On Tuesday evening, MEPs in the budget negotiation team sent a new proposal to the Council of the EU advocating for a €39 billion increase for 15 flagship programmes – including Horizon Europe – in the long-term EU budget. They want budget ceilings raised by €9 billion and asked for an estimated €13 billion in financing costs of the pandemic recovery fund to be counted above the long-term budget. MEPs also want unused recovery funds to be reallocated to the INvestEU programme, and a mid-term adjustment for cohesion programmes focused on a “just transition” to a carbon-free economy.
Even if member states agree to this new plan, Horizon Europe would only get a small piece of the proposed top-ups for the entire long term budget, because the money would be distributed across 15 flagship programmes. “There is not a lot in there [for Horizon Europe] and we would suggest [there is a need] to have a good reflection on how to allocate this,” said Thomas Estermann, director for governance, funding and public policy at the European University Association.
“The parliament has moved down in the negotiations and the council is trying [to bring] this further down,” Estermann said. “We are talking more about shifts than topping up.”
On Wednesday, MEPs and a spokesman for the German presidency of the council took to social media where they debated their diverging views on the budget in a thread of snappy tweets. German spokesman Sebastian Fischer dismissed the parliament’s last-ditch proposal saying the total additional costs would amount to €90 billion.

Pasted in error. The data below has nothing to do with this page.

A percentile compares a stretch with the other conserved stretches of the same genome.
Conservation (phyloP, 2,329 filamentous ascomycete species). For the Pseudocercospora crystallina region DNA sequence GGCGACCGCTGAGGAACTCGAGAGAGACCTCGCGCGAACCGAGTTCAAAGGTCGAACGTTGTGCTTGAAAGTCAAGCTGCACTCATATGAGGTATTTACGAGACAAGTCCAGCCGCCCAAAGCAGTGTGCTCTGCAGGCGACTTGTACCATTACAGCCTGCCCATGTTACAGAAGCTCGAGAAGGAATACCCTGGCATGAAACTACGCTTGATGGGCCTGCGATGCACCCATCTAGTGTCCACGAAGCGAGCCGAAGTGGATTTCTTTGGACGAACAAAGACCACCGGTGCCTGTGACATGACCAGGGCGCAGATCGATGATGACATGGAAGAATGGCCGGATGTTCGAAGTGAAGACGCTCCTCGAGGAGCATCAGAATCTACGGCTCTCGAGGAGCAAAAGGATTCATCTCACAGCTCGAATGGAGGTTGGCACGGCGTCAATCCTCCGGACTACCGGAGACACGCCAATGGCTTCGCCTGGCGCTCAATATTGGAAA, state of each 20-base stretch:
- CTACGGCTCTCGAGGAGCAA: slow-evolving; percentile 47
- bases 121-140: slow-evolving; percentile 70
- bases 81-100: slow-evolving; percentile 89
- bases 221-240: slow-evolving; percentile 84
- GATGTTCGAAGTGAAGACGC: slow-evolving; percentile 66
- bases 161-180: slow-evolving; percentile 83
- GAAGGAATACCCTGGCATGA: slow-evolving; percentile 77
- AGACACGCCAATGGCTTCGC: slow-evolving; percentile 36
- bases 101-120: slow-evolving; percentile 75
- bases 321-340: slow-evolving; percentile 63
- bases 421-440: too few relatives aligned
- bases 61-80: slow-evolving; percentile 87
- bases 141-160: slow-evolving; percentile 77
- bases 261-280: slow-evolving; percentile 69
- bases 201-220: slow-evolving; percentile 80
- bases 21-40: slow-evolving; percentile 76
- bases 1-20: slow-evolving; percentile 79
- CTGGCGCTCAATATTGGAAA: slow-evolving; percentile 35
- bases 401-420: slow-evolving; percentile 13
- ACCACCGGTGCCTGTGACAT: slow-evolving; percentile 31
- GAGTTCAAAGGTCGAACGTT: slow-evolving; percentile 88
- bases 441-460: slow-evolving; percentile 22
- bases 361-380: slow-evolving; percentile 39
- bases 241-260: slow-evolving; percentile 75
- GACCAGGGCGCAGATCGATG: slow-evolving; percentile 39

“Thanks for double-checking, but you’re in fact double-counting!” replied José Fernandes, one of the parliament’s budget negotiation team. “If you don’t use your pocket money this month and use it next month instead, you’re not spending it twice!” he said.
Later on, the parliament published a statement saying the council floated the €90 billion figure “in an attempt to undermine” its proposal.
As the conflict between the council and the parliament is moving in the Twitter-verse, it is becoming clearer that member states will not agree to any significant changes to the deal they reached in July.
Representatives of member states in Brussels are wary of any top-ups. According to diplomatic sources, any top-up means member states will have to pay more into the EU budget. The additional money could be gathered by raising taxes or by reducing national spending. If member states have to reduce national spending by the same amount as the EU budget is raised, “What is the improvement?” one diplomat said.